Sachi, who'd been snoozing on the bed, fled the scene with her tail the size of a two liter soda bottle.

I hollered, "Leave that bird alone!" as cat and bird crashed into the miniblinds again.

The floor guy hauled in behind me to watch the commotion, laughing his butt off as I made a leap for the bird.

Kitsu knocked it away from me.

I made another grab and got two tail feathers.

The magpie screamed louder and crashed again into the miniblinds. This time it fell onto the dresser and I pounced.

Got it!

I clutched the bird to my chest and spun around rapidly so Kitsu wouldn't see where it had gone. She jumped onto the dresser and tried to jam herself down the crack between dresser and wall.

I casually sauntered from the room, holding the magpie snug against me. The squawking had stopped the instant I cradled the bird to my breast. Both the bird and I were panting like marathon runners.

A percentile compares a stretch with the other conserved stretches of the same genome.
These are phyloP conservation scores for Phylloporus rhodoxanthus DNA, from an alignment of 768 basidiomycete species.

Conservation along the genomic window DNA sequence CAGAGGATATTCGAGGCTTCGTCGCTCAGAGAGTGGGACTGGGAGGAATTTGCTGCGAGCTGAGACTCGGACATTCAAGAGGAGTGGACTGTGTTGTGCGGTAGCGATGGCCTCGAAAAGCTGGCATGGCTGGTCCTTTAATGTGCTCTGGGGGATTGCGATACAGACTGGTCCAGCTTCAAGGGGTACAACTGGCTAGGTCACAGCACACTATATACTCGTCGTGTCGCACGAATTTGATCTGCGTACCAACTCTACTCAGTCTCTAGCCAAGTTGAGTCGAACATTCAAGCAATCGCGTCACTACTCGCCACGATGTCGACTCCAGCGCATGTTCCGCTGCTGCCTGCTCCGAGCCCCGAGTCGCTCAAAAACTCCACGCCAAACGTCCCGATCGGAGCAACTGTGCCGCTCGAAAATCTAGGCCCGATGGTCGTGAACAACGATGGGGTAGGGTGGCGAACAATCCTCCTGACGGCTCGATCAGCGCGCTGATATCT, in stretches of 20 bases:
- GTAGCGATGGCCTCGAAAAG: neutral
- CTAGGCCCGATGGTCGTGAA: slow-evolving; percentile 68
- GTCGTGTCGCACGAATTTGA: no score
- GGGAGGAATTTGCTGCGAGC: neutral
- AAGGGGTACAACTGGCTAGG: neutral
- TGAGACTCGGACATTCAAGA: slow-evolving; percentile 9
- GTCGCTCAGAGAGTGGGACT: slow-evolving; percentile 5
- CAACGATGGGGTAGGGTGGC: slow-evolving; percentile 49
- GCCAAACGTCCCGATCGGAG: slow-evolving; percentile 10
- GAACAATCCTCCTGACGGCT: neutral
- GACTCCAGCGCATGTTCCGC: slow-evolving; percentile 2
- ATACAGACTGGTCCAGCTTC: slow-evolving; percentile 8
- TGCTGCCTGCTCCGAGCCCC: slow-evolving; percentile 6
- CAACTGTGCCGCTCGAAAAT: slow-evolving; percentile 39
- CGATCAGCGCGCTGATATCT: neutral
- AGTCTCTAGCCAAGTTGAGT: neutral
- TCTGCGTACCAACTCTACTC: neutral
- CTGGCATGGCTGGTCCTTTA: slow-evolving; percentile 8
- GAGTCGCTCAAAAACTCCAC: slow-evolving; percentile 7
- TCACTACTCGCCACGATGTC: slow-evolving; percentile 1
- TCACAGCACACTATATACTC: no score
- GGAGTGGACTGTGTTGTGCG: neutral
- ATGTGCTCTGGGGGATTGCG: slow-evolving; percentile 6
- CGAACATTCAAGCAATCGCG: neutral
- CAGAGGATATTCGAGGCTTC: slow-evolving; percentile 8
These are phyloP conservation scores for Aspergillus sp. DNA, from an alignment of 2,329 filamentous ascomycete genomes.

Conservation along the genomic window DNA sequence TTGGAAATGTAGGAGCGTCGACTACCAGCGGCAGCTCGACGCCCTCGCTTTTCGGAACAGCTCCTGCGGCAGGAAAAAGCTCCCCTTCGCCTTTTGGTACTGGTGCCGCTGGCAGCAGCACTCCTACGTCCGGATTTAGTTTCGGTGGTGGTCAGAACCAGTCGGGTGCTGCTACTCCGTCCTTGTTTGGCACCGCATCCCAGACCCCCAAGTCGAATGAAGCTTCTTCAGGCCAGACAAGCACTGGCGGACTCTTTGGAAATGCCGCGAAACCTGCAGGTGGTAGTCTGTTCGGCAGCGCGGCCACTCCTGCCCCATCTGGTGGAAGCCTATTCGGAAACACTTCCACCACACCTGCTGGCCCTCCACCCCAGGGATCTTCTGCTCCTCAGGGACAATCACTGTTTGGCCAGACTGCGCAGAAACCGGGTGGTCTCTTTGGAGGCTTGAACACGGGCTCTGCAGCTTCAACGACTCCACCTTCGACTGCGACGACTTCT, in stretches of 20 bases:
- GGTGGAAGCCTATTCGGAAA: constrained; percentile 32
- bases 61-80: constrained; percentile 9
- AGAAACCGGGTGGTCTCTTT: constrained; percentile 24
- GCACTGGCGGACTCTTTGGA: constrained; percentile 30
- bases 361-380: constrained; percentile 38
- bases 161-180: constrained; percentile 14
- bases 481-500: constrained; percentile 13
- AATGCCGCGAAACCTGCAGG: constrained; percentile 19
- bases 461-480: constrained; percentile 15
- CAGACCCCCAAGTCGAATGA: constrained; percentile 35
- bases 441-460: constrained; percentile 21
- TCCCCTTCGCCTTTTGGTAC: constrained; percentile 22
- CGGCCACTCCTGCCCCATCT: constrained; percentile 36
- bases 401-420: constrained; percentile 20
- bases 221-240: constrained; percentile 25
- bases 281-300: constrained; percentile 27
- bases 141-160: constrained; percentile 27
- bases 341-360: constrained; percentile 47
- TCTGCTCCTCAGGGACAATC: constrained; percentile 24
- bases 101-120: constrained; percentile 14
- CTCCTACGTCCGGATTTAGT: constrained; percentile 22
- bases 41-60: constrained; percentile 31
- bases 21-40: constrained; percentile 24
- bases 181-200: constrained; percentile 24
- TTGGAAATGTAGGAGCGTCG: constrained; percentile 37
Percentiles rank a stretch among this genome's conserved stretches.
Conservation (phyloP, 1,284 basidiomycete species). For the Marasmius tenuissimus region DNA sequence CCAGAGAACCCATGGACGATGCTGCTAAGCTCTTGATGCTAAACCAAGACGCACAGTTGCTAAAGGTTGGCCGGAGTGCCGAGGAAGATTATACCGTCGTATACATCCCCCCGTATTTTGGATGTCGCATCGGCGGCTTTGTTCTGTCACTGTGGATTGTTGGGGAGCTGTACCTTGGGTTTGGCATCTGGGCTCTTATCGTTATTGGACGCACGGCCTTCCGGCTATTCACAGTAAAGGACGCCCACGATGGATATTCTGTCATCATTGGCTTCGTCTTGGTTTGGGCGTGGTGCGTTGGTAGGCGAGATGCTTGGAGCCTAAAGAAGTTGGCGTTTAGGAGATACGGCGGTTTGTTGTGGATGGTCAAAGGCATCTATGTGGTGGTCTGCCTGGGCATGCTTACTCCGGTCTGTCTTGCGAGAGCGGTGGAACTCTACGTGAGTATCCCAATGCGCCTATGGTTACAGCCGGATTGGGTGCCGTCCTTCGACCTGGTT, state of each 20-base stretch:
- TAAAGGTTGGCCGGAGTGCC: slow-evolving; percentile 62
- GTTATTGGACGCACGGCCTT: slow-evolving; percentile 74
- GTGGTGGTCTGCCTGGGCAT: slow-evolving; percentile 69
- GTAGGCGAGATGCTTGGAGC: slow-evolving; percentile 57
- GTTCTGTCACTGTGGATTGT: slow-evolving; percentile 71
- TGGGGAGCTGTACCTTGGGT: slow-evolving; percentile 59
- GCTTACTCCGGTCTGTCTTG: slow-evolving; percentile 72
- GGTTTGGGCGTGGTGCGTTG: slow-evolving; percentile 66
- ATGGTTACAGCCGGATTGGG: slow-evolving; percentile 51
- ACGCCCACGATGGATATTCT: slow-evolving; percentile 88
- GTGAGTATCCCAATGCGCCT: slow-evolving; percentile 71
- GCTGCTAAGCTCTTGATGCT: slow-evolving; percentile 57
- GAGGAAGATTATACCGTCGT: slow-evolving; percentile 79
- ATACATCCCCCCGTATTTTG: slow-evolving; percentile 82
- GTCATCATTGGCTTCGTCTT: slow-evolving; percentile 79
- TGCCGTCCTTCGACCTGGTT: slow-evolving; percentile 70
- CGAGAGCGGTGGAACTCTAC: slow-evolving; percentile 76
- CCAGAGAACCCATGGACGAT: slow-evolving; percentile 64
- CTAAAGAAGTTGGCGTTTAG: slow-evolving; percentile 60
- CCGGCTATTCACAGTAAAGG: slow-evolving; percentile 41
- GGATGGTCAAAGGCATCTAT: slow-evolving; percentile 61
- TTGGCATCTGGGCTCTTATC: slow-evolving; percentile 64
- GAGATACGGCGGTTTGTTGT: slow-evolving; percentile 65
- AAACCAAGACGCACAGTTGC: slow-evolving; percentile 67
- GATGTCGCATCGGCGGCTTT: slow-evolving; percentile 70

"Won't it bite you?" the floor guy asked. "Oh my heck, it's got a funny looking tongue!"

I leaned against the wall for a moment until the bird and I both stopped panting. I stroked its head as it calmed.

"No," I told the floor guy, "I've got a way with birds. It'll probably just poop on me."

But when I took it outside and let it fly, both my shirt and my hands were clean. That's because it had unloaded in the bedroom. Took a good long time to clean up the feathers and the poo. The kitchen was an even bigger mess. I'd had an open bag of vermiculite on the counter because I was rooting some cuttings. Amazing how far a bag of vermiculite can spread. And when it lands on the dishes soaking in the sink, you can't vacuum it up -- and you sure as heck don't want to rinse it down the drain and have to explain the clog to the Engineer.

BTW, you should be very impressed with Kitsu for catching a magpie. They're darn big birds. Close relatives of crows, they're mean and tough too. Here's a descriptive web page:

Image from The Complete Morris's British Birds 1891

Saturday, April 21, 2007

Waiting 'Til the Male is Out of Town

My garden spot. Isn't it lovely?I've been trying to grow tomatoes in my back yard for the past seven years with very little success.